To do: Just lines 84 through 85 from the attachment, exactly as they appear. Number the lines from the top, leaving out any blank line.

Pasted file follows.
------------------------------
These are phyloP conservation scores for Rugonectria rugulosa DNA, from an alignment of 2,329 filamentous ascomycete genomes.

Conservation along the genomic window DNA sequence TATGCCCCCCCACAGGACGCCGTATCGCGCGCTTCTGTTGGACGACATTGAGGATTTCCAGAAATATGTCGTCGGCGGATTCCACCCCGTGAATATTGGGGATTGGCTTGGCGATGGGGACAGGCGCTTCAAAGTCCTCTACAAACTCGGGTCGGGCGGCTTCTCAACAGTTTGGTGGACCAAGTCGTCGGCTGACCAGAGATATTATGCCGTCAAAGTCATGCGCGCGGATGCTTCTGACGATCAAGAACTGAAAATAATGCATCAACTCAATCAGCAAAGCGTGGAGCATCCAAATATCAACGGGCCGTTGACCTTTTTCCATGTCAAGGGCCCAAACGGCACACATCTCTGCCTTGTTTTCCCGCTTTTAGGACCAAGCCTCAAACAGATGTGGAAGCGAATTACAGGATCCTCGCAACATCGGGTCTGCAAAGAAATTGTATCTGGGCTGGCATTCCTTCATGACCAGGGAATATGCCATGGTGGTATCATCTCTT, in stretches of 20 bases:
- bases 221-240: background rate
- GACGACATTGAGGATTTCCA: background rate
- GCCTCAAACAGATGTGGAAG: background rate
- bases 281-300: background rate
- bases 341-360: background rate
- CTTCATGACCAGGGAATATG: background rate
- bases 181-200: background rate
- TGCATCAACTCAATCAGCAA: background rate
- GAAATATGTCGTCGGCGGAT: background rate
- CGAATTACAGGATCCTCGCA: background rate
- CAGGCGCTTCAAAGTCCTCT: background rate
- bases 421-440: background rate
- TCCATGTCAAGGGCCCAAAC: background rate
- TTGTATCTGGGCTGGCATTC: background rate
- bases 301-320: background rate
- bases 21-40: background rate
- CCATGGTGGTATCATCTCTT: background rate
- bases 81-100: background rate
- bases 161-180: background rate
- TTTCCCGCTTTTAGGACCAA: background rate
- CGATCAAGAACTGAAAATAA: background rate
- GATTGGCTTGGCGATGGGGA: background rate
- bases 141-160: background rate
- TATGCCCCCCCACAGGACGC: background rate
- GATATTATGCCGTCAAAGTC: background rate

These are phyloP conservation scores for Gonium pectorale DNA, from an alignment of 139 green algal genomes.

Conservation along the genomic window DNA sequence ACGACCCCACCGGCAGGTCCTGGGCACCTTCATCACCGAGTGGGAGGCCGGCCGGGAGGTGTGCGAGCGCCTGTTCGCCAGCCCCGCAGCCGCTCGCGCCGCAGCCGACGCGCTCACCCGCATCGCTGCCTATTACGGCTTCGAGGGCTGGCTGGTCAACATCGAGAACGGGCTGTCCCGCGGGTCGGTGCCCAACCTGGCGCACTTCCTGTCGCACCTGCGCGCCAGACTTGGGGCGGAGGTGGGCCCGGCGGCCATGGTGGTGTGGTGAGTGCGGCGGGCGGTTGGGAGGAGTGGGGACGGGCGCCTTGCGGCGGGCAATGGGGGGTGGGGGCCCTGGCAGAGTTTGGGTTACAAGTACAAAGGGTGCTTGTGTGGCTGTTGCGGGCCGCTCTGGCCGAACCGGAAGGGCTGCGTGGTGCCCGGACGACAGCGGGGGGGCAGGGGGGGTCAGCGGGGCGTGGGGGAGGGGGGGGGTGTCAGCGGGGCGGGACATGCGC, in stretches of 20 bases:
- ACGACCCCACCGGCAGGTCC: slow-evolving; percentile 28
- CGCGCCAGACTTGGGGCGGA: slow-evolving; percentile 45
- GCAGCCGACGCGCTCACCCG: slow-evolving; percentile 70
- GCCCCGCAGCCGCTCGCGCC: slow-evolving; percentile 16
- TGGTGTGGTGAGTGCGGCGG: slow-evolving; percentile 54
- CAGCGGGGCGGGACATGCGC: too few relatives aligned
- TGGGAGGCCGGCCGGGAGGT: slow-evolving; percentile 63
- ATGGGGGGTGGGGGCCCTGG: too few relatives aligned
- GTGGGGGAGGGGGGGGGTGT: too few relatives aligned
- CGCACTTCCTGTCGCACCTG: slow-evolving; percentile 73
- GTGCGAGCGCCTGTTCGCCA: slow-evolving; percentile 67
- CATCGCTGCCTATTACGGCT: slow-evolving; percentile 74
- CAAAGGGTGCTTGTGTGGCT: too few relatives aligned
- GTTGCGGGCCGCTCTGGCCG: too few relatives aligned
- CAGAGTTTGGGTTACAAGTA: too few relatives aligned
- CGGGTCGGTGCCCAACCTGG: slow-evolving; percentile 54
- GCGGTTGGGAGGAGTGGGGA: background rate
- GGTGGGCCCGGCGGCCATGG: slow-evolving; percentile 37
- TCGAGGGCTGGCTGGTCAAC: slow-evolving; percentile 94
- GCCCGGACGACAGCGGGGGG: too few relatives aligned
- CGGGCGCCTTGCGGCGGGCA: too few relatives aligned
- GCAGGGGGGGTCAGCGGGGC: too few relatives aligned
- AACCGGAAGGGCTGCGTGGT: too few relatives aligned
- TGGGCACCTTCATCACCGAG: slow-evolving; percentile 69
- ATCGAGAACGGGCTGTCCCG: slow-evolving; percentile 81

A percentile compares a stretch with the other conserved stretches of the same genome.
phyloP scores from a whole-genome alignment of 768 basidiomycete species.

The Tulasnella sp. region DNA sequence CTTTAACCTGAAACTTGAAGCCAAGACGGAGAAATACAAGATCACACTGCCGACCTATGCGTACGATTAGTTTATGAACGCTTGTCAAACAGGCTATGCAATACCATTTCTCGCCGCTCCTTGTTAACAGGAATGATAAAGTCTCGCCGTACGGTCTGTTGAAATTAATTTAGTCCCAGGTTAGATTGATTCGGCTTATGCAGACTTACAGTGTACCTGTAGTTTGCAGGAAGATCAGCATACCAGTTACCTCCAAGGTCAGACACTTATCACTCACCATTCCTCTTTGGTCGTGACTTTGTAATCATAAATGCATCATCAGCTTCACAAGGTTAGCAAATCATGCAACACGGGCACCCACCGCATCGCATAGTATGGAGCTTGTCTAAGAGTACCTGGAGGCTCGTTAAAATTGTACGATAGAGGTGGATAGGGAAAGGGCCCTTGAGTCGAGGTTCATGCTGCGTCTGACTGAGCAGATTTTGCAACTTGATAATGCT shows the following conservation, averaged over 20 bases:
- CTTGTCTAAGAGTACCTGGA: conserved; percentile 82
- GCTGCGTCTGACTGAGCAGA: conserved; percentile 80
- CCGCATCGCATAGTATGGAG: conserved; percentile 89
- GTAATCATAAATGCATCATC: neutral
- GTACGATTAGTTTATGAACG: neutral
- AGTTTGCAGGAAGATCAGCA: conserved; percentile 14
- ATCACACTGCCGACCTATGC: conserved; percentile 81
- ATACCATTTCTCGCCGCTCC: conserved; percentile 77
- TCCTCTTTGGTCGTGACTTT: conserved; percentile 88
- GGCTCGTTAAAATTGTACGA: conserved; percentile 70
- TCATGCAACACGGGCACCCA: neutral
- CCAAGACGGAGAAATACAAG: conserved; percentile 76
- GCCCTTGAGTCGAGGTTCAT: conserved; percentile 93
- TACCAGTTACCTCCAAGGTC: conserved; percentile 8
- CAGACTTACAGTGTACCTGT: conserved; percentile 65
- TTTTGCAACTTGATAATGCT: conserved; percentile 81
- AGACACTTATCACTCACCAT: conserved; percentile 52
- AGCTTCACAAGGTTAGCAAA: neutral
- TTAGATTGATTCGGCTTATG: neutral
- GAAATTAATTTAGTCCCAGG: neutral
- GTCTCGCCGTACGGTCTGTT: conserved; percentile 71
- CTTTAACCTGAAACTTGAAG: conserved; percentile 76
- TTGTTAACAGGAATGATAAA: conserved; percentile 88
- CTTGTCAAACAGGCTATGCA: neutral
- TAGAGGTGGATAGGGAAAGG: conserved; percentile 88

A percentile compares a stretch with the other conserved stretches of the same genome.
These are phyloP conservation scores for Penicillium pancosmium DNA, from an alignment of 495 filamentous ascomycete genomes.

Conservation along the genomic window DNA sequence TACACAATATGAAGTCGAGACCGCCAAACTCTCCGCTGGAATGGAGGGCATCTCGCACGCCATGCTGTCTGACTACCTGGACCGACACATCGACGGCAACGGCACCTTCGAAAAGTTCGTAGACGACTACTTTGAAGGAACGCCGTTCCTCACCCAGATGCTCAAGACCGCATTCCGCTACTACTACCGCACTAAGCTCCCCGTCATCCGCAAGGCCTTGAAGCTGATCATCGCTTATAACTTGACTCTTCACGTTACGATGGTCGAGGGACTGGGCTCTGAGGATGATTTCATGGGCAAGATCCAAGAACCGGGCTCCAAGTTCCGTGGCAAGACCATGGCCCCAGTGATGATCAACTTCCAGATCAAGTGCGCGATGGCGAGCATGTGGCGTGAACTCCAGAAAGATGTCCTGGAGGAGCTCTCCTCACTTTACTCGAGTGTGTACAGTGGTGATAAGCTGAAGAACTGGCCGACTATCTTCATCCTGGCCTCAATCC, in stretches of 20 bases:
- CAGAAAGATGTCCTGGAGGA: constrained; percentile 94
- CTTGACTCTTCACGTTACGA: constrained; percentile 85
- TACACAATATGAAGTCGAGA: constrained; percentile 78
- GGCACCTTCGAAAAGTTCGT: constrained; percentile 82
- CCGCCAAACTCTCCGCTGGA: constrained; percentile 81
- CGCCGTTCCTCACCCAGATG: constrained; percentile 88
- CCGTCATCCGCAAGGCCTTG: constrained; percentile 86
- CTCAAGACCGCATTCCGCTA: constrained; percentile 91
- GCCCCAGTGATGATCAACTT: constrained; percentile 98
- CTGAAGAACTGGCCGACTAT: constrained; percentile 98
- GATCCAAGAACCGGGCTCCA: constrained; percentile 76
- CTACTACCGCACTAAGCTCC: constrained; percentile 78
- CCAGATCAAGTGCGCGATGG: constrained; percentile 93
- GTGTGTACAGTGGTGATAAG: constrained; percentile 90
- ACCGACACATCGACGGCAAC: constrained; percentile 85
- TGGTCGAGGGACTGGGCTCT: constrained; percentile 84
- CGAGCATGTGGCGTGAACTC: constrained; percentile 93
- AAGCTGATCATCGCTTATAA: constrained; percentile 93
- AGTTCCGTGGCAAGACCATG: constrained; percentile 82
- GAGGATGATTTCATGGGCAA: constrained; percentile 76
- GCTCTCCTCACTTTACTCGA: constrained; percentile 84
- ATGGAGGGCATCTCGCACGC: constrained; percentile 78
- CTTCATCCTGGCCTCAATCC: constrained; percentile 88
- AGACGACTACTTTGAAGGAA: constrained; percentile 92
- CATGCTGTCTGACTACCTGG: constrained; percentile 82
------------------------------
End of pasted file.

These are phyloP conservation scores for Penicillium pancosmium DNA, from an alignment of 495 filamentous ascomycete genomes.

Conservation along the genomic window DNA sequence TACACAATATGAAGTCGAGACCGCCAAACTCTCCGCTGGAATGGAGGGCATCTCGCACGCCATGCTGTCTGACTACCTGGACCGACACATCGACGGCAACGGCACCTTCGAAAAGTTCGTAGACGACTACTTTGAAGGAACGCCGTTCCTCACCCAGATGCTCAAGACCGCATTCCGCTACTACTACCGCACTAAGCTCCCCGTCATCCGCAAGGCCTTGAAGCTGATCATCGCTTATAACTTGACTCTTCACGTTACGATGGTCGAGGGACTGGGCTCTGAGGATGATTTCATGGGCAAGATCCAAGAACCGGGCTCCAAGTTCCGTGGCAAGACCATGGCCCCAGTGATGATCAACTTCCAGATCAAGTGCGCGATGGCGAGCATGTGGCGTGAACTCCAGAAAGATGTCCTGGAGGAGCTCTCCTCACTTTACTCGAGTGTGTACAGTGGTGATAAGCTGAAGAACTGGCCGACTATCTTCATCCTGGCCTCAATCC, in stretches of 20 bases: